future of eBooks


Often, potential clients will tell me they’ve written a book, but when they tell me it runs 30,000 or 40,000 words, I have to break the news that they’ve written an animal that’s too long for an article and too short for a book. No more! eBooks break us out of the limitations of bindings and paper orders, allowing us to create books that are of that “in between” length. You can learn how to submit your book to Amazon’s new Kindle Singles program for those “in between” works here.

Of course, this opens up the question of, when will Amazon/Kindle and B&N/Nook take over the traditional job of publishers by wading through submissions and choosing the best ones, then providing editorial guidance to make the books “sing”? Will they soon begin working with freelance book publishing professionals to create an editorial vision or voice, weeding out the marginal material and highlighting the works truly of value to readers who aren’t related to/best friends with the amateur author?

future of eBooks


Google knows searching and downloading, independent booksellers know how to sell a book. Now Google is going to act like a wholesaler to independent bookstores, offering eBooks that can be read on any device. Independent booksellers will be the ones to recommend particular books. Check out this New York Times article on how it will work.

Of course, this means that people still have to be drawn into the bookstores and get into the habit of trusting the recommendations of booksellers who are known for hand selling books.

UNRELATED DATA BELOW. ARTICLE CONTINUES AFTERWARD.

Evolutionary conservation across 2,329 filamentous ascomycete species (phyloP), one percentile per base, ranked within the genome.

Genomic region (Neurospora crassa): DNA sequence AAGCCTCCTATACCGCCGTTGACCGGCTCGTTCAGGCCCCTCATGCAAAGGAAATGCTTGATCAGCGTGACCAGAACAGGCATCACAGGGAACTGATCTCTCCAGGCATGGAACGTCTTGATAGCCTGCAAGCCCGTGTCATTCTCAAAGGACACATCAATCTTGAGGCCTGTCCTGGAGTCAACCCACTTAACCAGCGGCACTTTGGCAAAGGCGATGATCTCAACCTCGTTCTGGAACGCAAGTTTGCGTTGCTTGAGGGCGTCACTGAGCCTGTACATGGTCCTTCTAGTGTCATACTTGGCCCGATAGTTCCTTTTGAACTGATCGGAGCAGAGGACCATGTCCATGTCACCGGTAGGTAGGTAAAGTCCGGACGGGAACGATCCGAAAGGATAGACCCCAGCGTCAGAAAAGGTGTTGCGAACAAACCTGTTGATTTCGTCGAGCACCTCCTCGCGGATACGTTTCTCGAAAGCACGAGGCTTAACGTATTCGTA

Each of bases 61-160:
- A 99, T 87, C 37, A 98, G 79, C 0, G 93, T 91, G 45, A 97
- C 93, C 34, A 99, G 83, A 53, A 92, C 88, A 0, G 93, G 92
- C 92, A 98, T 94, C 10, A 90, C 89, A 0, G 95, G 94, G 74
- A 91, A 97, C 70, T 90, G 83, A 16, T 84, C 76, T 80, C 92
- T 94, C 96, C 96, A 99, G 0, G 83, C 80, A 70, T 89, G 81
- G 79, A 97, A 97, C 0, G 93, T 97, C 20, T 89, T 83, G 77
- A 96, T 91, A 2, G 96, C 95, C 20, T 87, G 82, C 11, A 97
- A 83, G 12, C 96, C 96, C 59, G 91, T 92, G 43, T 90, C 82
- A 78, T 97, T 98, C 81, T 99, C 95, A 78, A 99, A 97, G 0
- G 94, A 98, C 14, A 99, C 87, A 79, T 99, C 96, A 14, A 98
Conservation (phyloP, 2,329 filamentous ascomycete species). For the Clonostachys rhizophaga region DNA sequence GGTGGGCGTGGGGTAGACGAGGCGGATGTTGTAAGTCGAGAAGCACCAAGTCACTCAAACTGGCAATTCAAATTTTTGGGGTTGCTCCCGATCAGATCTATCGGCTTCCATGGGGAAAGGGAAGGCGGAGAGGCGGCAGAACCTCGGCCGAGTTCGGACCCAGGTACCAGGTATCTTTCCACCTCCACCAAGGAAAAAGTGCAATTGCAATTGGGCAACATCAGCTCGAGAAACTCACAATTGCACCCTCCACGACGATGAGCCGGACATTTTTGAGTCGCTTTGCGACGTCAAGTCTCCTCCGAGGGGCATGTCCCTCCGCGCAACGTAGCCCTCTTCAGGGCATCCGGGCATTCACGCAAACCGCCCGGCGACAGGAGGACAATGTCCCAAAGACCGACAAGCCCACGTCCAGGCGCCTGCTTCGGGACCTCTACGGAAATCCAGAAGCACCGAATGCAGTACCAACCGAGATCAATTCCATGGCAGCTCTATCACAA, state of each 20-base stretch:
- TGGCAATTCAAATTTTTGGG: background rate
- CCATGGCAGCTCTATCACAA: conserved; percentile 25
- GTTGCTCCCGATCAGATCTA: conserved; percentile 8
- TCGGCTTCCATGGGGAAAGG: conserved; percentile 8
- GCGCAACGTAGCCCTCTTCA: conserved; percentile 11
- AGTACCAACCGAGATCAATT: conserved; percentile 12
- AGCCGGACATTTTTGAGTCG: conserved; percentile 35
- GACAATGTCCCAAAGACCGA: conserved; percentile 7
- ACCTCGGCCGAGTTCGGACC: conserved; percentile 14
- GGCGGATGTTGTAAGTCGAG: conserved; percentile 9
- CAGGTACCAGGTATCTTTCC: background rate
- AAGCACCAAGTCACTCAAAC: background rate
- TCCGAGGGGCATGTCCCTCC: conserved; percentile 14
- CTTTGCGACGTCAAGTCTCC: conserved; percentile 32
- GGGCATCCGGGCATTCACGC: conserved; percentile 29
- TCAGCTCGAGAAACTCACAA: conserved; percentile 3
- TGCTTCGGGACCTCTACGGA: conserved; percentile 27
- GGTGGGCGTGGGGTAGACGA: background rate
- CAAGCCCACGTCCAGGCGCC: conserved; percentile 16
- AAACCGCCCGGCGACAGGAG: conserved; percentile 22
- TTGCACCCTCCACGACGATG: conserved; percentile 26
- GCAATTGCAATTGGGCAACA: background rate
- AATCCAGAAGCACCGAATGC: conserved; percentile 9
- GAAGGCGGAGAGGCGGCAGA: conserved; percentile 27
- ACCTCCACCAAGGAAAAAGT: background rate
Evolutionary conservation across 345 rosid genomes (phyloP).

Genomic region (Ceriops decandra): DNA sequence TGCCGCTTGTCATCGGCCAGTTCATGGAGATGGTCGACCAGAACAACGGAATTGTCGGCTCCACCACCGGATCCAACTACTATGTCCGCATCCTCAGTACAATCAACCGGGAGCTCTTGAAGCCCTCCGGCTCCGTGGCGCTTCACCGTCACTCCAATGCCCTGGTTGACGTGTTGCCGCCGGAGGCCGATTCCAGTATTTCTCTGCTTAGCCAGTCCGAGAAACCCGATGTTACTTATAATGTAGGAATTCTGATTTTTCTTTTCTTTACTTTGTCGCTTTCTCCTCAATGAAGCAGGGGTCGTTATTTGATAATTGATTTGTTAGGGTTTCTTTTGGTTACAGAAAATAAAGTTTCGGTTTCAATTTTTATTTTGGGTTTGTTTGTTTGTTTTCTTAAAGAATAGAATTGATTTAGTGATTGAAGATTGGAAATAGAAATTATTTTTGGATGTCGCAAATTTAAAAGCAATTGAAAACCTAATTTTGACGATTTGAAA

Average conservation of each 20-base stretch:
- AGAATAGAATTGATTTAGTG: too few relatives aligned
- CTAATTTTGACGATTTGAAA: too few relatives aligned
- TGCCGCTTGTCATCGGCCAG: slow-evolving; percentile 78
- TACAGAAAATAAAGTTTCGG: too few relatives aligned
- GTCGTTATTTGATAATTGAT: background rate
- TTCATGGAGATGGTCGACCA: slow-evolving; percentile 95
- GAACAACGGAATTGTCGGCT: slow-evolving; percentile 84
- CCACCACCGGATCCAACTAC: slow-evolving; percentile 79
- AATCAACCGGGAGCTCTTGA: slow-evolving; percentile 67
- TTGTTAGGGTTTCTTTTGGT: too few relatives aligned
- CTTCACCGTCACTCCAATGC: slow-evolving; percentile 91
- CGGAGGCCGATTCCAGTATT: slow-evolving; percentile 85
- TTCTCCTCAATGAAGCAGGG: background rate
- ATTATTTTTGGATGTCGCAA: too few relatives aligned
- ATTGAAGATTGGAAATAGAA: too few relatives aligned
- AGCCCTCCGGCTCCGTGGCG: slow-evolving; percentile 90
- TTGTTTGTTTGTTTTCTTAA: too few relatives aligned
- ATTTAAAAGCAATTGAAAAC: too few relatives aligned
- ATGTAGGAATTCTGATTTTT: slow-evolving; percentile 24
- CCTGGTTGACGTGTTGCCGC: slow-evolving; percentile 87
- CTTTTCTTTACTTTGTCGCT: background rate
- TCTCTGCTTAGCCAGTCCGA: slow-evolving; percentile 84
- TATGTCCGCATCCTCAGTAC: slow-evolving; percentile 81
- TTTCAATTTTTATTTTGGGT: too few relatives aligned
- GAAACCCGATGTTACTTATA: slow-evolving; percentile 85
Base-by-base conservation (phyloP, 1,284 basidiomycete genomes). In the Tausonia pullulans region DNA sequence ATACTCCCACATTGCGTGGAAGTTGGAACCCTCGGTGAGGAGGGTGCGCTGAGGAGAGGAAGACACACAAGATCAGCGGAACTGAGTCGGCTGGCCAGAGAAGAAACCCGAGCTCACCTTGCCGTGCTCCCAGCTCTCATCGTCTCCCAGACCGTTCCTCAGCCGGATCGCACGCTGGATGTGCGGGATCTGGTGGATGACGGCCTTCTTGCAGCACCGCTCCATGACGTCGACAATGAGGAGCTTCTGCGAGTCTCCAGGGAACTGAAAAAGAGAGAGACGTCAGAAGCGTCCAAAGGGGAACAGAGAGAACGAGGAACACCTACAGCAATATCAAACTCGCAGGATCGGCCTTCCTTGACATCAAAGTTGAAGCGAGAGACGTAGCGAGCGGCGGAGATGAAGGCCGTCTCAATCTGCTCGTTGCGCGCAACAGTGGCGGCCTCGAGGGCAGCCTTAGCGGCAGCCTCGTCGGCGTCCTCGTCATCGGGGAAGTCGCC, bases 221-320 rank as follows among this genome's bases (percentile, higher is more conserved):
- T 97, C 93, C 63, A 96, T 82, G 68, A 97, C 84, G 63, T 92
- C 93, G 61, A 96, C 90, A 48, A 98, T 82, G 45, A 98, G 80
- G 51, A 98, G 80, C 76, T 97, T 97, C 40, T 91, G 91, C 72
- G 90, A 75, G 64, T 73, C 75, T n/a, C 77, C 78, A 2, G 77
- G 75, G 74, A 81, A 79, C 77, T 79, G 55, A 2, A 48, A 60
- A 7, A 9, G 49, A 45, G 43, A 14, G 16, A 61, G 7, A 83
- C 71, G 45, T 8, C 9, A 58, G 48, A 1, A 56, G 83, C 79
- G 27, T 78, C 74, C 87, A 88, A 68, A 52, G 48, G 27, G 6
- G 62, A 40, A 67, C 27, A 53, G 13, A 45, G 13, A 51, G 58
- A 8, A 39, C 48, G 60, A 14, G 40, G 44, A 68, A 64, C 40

future of eBooks


The New York Times has revealed it’s now commonplace for rock and roll acts to offer a V.I.P. to rabid fans with deep pockets. For $1000, you get front row seats, an exclusive catered party invitation, merchandise, and perhaps a chance to hob nob with your favorite rocker and get your photo taken.

“If you call something deluxe, if you call something unique,” said Jon Landau, Bruce Springsteen’s long-time manager, “this is America — someone will buy it.”

What if you could buy an e-edition of the Jane Austen collection which was loaded with all the best commentary on her works from all the greatest scholars, all the movies, a link to her fan club forum, and a chance to win a date with Jane? (OK, the latter wouldn’t quite work, but you get the idea).

Publishers are chasing after A-, B-, and C- list celebrities on any old topic that halfway fits with what they’re famous for, and ignoring their backlist and the opportunities for synergy (I remember that word from back in the early 90s, when megacorporations gobbled up independent publishers and insisted that this would be beneficial because every division would work creatively with each other–that didn’t seem to happen anywhere).

What about nonfiction that would easily hook into other nonfiction and be searchable in e-form? Those of us who would buy the 3 top books on a subject anyway would be willing to pay a little more to be able to cross check topics, get links to outside resources, and directly email the authors through a simple link.

Book publishers need to recognize they are not in the book biz but in the creative assembly and distribution of information biz.